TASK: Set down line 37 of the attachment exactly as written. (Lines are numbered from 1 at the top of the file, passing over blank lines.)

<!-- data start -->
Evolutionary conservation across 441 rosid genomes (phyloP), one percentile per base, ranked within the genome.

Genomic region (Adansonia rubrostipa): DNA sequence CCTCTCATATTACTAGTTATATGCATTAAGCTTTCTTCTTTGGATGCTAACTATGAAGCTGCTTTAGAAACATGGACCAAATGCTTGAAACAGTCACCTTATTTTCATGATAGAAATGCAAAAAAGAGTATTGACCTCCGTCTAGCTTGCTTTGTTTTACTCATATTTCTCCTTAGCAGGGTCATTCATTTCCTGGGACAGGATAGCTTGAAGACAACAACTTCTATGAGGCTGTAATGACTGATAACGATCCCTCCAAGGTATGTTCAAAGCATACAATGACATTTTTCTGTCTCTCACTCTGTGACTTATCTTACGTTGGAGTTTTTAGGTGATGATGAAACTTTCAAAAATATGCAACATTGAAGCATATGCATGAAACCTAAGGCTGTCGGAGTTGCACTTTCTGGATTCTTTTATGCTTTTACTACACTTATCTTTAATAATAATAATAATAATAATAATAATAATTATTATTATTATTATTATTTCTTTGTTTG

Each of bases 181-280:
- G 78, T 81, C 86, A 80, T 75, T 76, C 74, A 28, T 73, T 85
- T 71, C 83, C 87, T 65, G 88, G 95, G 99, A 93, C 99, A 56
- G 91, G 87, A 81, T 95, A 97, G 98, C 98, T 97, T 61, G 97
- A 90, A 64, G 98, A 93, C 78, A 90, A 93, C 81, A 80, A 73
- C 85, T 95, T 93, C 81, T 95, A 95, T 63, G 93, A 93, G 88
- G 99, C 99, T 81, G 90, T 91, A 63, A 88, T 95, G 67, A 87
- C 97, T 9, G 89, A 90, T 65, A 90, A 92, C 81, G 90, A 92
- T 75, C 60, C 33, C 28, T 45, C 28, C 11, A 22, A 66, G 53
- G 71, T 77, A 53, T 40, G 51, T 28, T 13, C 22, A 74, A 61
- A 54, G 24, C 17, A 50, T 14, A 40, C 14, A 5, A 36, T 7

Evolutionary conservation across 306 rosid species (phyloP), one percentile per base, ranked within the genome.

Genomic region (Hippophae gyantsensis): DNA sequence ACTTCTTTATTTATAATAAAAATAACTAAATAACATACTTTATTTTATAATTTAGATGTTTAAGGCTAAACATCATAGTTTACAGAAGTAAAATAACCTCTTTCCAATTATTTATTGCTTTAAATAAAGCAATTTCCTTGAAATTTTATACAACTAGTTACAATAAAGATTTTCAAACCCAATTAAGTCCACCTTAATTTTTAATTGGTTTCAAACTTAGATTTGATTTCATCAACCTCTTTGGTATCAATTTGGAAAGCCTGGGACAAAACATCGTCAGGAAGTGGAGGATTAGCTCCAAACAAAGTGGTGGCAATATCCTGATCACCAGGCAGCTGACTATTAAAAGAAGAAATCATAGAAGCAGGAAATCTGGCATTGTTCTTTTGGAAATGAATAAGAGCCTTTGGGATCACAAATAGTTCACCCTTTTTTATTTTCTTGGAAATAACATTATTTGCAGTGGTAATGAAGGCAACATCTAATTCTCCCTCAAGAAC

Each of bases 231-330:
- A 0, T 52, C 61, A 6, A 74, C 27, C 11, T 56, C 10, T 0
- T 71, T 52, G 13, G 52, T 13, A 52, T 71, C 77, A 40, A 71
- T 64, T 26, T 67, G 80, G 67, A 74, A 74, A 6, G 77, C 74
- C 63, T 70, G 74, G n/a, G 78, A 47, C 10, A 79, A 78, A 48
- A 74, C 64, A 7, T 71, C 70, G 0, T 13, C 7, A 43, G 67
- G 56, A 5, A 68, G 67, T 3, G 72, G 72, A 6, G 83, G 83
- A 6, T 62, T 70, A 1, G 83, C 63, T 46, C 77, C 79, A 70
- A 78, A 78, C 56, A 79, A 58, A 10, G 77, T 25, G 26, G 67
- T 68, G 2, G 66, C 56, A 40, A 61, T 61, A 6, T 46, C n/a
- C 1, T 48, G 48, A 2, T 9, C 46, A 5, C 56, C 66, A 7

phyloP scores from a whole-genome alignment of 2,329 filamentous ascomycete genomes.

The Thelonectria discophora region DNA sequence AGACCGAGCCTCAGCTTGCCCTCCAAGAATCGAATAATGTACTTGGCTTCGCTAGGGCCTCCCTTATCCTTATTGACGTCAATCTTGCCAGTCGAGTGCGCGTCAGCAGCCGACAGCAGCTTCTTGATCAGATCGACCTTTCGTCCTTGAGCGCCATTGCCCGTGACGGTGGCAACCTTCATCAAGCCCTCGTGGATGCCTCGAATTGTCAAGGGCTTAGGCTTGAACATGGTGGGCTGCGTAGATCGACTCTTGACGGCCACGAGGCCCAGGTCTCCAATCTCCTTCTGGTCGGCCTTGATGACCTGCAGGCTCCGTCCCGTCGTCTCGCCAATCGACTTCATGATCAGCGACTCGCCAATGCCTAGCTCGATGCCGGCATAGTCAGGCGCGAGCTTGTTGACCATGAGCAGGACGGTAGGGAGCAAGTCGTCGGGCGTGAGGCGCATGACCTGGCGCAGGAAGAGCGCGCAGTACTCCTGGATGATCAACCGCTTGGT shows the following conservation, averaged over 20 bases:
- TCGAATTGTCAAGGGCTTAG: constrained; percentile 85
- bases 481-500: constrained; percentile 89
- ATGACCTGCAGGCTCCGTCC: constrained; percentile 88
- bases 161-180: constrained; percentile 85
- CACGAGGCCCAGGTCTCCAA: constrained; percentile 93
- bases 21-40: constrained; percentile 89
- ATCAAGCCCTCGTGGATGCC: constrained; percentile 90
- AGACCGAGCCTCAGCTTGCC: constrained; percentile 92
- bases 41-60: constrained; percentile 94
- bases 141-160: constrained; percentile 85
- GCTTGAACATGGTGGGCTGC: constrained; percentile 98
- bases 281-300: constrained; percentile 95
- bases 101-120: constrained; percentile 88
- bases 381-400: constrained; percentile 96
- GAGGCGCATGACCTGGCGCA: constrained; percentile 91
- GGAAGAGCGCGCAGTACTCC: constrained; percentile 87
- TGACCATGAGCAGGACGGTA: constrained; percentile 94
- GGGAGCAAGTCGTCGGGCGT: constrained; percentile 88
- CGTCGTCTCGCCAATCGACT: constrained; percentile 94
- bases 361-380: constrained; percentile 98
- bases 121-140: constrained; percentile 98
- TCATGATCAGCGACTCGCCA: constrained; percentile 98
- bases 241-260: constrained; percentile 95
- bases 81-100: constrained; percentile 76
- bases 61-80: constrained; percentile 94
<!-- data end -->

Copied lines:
- bases 41-60: constrained; percentile 94